Fired Jeju mayor denies pay-off deal

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Fired Jeju mayor denies pay-off deal


Han Dong-joo

Han Dong-joo, the sacked mayor of Seogwipo, the city that comprises the southern half of Jeju Island, held a press conference yesterday to deny that he had a deal with the governor to be reappointed when his term ended.

“I never made a pay-off deal with Governor Woo Keun-min or talked about the election next year or about my mayorship,” said a grim-faced Han before reporters at the Seogwipo city office yesterday, three days after he was sacked. “And I never made a remark asking for support for Woo’s re-election campaign.”

Unlike in other Korean provinces, the mayors of Jeju Island’s two cities, Seogwipo and Jeju, are appointed by the governor rather than elected.

At a Seogwipo High School reunion held in Seoul on Friday, Han asked for support from his fellow alumni to get Won re-elected in the local elections next year.

“There is a regional election coming up in June and my tenure [as mayor] also expires by then,” Han was quoted as saying at the reunion. “I came here [to the reunion] after having made a deal with the governor that he will give me a second term as mayor if he is re-elected. So please help me.”

Han reportedly promised business favors to his fellow alums once he was reappointed as mayor. After his remarks were published, he was fired by the Jeju Provincial Office on Saturday.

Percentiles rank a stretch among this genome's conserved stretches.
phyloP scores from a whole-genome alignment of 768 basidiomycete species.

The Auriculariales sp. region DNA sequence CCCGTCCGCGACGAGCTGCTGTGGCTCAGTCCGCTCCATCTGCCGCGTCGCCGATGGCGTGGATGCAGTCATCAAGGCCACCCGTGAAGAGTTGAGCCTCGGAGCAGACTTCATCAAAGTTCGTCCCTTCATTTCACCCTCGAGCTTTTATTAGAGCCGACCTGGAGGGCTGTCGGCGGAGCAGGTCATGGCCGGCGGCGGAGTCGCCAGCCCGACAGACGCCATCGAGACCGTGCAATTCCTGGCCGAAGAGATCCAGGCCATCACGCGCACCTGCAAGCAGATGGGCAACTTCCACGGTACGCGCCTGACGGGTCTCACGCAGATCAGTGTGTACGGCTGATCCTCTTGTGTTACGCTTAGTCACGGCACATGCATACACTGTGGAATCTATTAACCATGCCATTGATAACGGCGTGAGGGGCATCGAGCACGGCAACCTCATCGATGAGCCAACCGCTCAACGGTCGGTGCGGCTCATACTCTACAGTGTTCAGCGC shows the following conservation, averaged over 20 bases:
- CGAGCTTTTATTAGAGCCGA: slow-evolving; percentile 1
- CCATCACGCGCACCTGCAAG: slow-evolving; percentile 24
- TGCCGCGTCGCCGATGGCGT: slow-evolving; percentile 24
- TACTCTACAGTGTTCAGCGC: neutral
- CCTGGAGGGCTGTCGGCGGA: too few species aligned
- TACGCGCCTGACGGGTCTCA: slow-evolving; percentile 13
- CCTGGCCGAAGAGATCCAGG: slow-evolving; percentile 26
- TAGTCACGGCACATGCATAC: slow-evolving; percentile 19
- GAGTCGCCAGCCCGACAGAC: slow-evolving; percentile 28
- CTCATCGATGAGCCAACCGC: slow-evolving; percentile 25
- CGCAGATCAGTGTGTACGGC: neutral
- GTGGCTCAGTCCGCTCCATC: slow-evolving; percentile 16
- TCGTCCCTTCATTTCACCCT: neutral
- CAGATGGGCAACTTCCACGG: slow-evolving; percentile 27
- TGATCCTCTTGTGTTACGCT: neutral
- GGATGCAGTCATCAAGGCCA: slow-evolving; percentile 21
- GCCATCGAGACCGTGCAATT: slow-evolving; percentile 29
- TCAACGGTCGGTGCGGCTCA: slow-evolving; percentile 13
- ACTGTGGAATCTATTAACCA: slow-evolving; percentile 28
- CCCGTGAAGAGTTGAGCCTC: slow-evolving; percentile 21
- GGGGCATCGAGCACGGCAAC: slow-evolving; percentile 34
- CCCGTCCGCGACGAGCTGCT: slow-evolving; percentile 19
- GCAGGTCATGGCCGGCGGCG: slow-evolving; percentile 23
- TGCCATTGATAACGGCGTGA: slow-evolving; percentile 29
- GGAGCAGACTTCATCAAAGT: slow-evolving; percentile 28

During the press conference yesterday, Han claimed his request for help at the reunion was a plea for support for the administrative affairs of Seogwipo, not for votes for the incumbent governor.

The Democratic Party’s Jeju headquarters filed a complaint Monday against the veteran five-term Governor Woo, who is from the ruling Saenuri Party, claiming he violated the Public Official Election Act for making a deal with Han.

Woo was an independent lawmaker for three years after quitting the DP over a sexual harassment conviction. He joined the ruling party last month.

With the submission of the complaint, the Jeju District Prosecutors’ Office began an investigation into the case. The National Election Commission’s Jeju headquarters also launched an investigation.

“It’s been a common practice for elected heads to demand public servants support them in their re-election bids in exchange for promotions, which leaves public servants with very limited options,” said a civil servant of 34 years in North Chungcheong, who asked not to be identified. “So many opt to back the sitting regional head in an election in violation of the political neutrality a public servant should uphold.”

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